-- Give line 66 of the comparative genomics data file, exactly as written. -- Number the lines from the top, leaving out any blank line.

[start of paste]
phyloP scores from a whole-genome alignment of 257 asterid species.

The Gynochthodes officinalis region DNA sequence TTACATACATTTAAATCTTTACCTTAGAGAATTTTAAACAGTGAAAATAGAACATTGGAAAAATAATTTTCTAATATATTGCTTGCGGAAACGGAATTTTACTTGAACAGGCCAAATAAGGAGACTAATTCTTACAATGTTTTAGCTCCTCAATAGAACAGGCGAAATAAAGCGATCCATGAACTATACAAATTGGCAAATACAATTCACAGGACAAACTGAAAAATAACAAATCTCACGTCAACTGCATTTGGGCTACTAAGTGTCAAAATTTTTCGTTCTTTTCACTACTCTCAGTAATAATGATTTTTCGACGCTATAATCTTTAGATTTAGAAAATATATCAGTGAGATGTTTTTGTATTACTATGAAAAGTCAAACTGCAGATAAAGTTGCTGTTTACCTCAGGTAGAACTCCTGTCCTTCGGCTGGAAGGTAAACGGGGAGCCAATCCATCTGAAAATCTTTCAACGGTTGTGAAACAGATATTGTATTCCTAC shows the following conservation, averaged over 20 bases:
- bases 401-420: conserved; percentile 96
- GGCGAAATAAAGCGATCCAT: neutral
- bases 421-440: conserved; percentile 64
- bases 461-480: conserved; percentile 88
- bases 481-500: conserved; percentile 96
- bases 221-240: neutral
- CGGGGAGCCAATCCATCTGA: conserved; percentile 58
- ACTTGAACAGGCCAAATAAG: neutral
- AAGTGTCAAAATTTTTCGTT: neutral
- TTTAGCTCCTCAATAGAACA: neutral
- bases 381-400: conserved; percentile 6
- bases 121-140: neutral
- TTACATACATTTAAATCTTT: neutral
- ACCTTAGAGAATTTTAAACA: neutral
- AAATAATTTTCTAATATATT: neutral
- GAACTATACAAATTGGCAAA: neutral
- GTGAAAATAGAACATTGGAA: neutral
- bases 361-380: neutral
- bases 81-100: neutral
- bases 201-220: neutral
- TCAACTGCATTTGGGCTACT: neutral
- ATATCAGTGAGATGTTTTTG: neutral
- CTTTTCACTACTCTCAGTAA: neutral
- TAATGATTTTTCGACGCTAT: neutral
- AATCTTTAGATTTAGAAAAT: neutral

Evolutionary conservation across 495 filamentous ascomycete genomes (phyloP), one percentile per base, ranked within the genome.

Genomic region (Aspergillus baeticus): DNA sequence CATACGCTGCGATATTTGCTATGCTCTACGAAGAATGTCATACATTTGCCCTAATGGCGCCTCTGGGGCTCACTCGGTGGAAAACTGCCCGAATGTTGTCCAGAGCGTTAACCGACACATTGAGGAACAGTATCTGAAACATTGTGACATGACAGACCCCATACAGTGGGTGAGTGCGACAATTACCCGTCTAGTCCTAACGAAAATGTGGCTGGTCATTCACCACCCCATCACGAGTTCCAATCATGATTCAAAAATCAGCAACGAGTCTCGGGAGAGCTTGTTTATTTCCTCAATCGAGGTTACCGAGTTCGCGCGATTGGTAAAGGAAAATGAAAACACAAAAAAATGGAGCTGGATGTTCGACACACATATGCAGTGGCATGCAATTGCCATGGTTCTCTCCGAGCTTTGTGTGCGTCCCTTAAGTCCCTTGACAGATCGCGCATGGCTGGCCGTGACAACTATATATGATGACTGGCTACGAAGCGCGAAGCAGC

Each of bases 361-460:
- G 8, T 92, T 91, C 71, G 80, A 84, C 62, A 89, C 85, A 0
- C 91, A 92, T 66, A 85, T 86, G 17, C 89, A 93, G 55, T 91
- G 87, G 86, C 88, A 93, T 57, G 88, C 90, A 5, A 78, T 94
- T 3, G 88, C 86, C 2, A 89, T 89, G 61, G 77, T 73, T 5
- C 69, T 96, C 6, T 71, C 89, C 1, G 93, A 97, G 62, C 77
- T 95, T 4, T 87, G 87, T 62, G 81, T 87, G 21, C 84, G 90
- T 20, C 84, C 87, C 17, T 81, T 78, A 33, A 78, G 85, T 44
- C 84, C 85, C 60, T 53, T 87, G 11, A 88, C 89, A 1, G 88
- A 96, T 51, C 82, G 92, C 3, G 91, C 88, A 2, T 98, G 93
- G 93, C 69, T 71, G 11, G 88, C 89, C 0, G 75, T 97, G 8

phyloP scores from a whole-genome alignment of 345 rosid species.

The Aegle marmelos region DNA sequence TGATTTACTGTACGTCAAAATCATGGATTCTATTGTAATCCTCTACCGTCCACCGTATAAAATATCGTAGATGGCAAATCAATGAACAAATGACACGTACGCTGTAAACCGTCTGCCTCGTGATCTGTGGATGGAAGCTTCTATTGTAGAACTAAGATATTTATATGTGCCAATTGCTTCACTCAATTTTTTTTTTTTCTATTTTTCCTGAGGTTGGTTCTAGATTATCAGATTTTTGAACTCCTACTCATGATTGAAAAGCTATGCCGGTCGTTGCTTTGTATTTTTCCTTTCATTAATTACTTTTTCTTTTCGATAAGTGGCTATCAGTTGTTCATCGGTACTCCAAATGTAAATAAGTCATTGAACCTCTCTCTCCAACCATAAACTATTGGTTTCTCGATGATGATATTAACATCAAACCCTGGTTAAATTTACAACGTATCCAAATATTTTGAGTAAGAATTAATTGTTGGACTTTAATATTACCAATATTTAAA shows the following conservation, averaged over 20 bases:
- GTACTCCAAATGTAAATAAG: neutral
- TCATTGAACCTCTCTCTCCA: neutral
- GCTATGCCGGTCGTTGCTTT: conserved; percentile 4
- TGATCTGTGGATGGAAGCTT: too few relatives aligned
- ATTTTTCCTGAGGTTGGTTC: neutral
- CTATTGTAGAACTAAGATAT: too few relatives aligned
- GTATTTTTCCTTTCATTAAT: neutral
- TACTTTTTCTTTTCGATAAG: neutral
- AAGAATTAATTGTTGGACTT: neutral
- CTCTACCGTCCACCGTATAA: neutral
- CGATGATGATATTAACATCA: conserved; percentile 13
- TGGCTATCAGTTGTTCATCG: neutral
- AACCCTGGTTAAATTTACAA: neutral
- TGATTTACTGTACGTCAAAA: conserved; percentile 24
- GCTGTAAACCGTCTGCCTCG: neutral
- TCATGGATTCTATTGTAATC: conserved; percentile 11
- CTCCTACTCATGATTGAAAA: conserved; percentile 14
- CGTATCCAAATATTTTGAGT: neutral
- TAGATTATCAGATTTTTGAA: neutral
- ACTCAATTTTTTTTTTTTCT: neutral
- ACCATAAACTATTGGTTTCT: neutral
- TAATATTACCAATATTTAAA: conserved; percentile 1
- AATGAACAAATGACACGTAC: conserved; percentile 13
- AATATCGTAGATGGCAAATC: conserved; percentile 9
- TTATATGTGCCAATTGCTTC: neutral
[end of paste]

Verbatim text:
- AATATCGTAGATGGCAAATC: conserved; percentile 9